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At 06:55 PM 3/26/2002 -0600, you wrote:
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>         With all this talk regarding the most beautiful of phonologies, I
> thought,
>"Hey, time to look at Enamyn's phonology again." It was at that point that I
>realized that Enamyn is really Tolkienesque. Judge for yourself:
>
>Plosives: /p b  t  d  k/
>Nasals: /m n/
>Fricatives: /f v  T  s  S  x/
>Laterals: /l  K/
>Trill: /r/
>Approximate: /j/
>Affricates: /ts  tS/
>
>Vowels: /i E a o M/ (/M/ represents unrounded /u/, and I am thinking of
>de-rounding /o/ to /7/...)

    Well, I'm not sure what you're aiming for, but this looks plenty
realistic to me, and not as tolkienesque as you think. On the Quenya side,
you've got the affricates and some fricatives not used, and again the
affricates as compared to Sindarin. I reallt like the affricates, actually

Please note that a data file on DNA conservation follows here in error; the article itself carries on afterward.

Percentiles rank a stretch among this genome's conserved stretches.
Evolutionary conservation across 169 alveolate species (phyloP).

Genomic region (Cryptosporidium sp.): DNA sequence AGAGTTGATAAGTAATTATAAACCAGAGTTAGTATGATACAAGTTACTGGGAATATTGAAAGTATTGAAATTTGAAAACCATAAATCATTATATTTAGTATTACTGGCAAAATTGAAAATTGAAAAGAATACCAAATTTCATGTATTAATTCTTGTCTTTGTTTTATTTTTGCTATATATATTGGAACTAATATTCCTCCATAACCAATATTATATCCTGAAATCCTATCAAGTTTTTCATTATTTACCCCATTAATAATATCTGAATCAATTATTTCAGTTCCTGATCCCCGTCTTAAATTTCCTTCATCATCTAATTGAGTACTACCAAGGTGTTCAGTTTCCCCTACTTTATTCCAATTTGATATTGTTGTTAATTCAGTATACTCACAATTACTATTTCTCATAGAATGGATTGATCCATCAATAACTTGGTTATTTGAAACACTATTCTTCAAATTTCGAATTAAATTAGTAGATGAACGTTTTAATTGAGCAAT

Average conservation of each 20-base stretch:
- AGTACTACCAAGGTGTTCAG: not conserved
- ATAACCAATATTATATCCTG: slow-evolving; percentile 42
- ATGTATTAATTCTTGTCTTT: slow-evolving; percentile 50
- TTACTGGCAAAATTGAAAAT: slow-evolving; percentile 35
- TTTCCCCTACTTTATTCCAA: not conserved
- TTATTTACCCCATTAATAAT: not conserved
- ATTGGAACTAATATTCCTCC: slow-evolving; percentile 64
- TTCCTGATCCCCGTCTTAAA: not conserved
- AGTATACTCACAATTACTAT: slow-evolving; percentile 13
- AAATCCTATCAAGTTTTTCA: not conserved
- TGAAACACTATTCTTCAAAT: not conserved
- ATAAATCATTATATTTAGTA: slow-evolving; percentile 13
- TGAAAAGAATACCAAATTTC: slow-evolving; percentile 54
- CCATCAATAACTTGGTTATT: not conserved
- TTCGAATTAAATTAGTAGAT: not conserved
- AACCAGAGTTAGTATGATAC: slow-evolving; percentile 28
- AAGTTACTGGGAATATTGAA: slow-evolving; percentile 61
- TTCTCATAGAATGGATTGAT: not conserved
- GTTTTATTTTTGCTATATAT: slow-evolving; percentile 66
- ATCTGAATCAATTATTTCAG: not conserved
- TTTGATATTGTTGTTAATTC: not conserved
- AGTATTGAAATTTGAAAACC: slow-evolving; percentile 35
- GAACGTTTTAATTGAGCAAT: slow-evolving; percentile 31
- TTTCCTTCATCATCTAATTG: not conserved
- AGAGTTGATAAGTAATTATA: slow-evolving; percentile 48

(well, not such a big fan of /tS/, but I adore /ts/).

   The only things I could think of adding are voiced companions to /T/ and
the sibilants, and perhaps even a /G/ or /g_h/ or however the Sampa for a
voiced velar fricative would be written. On the other hand, the lack of /g/
makes for an interesting gap, and one that explains the lack of other
voiced variants. I too have often though longingly of giving up /g/, but I
always put it back, realizing that my lang was turning out to 'm'-y, and
sounded like someone mumbling around a mouthful of peanut butter.

   As to pattern, I don't see any, but then we know how I am about
phonology! Though I don't think a pattern is really required - there are
natlangs out there with stranger distributions and unexplainable gaps.

   And of course, the sound of a language, as I'm coming to learn, depends
_so much_ on the relative frequency of your sounds. If stops account for
50% of all consonantal phonemes, the lang will sound very different than if
fricatives count for 50%. So I don't think you should worry, or fret, or
whatever, until you have a good sample of vocabulary determined. Then you
can see if everything is mumbling or tapping, and adjust accordingly.
That's what I've been doing, changing a lot of morphemic suffixes (because
I tend to make them all -n-).

   I hope this helps!

   Aidan